Tactical Analysis: Arsenal 4-1 Crystal Palace

Match Analysis Arsenal


Arsenal (4-3-3): Cech // Monreal (Maitland-Niles, 34’) – Koscielny – Mustafi – Bellerin // Wilshere – Elneny – Xhaka // Iwobi (Kolasinac, 82’) – Lacazette – Ozil (Nelson, 72’)

Crystal Palace (4-4-2): Hennessey // van Aanholt – Tomkins – Kelly – Fosu-Mensah // McArthur – Milivojevic – Cabaye (Riedewald, 90’) – Zaha // Benteke – Sako

Team Setup

The biggest change for Arsenal, other than the return of Mesut Ozil to the first eleven, was the introduction of Mohamed Elneny as the anchor in a midfield three with Jack Wilshere and Granit Xhaka on either side. Wenger’s tactical shift – moving Xhaka further forward into the eight zone – resembles his role for the Swiss national team, where he is given a greater attacking role knowing that the aggressive midfielder Valon Behrami is covering the central space. In this case, positioning Elneny in the six space was a conscious decision to combat the pace Crystal Palace possess in their forward line knowing that Xhaka would struggle in covering horizontally. While he is not a creative distributor, Elneny has strong positional awareness and is tidier in possession than Xhaka has been in recent months.

Crystal Palace set up in a 4-2-2-2 to negate Arsenal’s access to the central area, hoping Arsenal would build down the flanks and touchline press to gain possession. Arsenal simply bypassed it by being more vertical.

Roy Hodgson adopted a short-sighted 4-4-2 with the defensive liabilities Johan Cabaye and Wilfried Zaha in the midfield four. This was quite a tactical gamble by the seasoned manager as it is common knowledge that Arsenal prefers their possessional organisation to build through the central area. While Zaha was listed as a de facto left-sided midfielder, his inclination was to always look to push forward and counterattack, forcing the unlucky Patrick van Aanholt to defend Ozil one-on-one.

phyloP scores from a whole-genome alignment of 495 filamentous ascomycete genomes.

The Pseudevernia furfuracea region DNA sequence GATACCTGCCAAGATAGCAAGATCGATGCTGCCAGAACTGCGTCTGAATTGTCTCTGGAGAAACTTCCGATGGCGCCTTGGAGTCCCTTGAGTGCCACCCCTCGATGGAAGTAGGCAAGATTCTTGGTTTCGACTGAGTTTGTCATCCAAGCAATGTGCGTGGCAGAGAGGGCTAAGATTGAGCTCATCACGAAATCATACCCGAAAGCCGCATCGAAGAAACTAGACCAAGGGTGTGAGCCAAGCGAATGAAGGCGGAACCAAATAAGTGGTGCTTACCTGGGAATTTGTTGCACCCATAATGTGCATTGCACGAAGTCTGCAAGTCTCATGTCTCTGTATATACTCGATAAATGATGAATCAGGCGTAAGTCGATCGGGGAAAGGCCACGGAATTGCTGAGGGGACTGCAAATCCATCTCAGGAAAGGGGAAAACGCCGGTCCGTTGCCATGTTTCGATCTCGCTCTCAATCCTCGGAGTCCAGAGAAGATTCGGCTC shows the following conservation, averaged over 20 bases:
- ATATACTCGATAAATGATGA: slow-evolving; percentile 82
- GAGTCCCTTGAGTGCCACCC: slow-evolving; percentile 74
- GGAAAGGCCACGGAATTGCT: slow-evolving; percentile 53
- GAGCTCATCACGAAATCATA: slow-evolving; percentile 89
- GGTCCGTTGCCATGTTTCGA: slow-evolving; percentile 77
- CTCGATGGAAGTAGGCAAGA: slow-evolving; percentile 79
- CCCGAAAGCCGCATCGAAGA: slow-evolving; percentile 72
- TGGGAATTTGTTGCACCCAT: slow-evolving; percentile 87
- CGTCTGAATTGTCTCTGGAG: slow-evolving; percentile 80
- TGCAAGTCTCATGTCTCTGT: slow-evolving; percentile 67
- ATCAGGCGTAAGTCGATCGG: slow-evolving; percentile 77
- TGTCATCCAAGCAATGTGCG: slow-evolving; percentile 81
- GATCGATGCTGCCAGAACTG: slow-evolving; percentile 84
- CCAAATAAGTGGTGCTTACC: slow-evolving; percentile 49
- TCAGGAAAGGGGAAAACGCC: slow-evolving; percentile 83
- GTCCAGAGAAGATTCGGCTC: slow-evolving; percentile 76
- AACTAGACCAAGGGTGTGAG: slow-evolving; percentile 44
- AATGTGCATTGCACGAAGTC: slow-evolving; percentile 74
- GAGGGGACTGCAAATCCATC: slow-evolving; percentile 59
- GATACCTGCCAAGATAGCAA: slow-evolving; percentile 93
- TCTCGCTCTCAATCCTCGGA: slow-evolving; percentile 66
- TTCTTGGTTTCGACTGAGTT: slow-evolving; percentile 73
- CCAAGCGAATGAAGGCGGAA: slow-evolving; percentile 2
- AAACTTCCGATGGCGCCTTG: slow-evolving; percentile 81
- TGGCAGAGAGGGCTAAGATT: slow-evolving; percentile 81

The Return of Wengerball

The defensive setup of Crystal Palace was always going to be problematic for the sole reason that they unnecessarily conceded space between the midfield and defence. Adopting a peculiar compact 4-2-2-2 with Zaha and McArthur positioning themselves closer to the half spaces, Palace attempted to limit the options for progression to the flanks. With a man-oriented pressing scheme, Arsenal was forced to recycle possession through the back line.

Crystal Palace is a defensive mess due to Ozil drifting into the half spaces. Both midfielders track back to shadow press while the centre back and left back point towards the German to make sure he is picked up. Ozil’s gravitational pull created a 1v4 that left space for Wilshere and Xhaka to move into.

As the match progressed Palace’s strategy for negating central access posed a completely different problem: the positionless movement of Iwobi and Ozil. Both started in a more traditional wide forward role but were given free license to seek out space within the opposition formation. The higher positioning of Cabaye and Milivojevic – ostensibly to man-mark Xhaka and Wilshere, respectively – opened pockets of space behind that Ozil and Iwobi willingly drifted into. Ozil, in particular, was a constant thorn for Crystal Palace and is a perfect visualisation as to why man-oriented pressing is rarely adopted against Arsenal. For the fourth goal, Ozil moved from Cabaye to Milivojevic to Kelly with neither of them completely sure as to who should pick up his diagonal movement. Throughout the match there was miscommunication between defenders regarding Ozil’s off-ball movement; sometimes, multiple defenders would press that would leave space on the blind side for Wilshere to move into.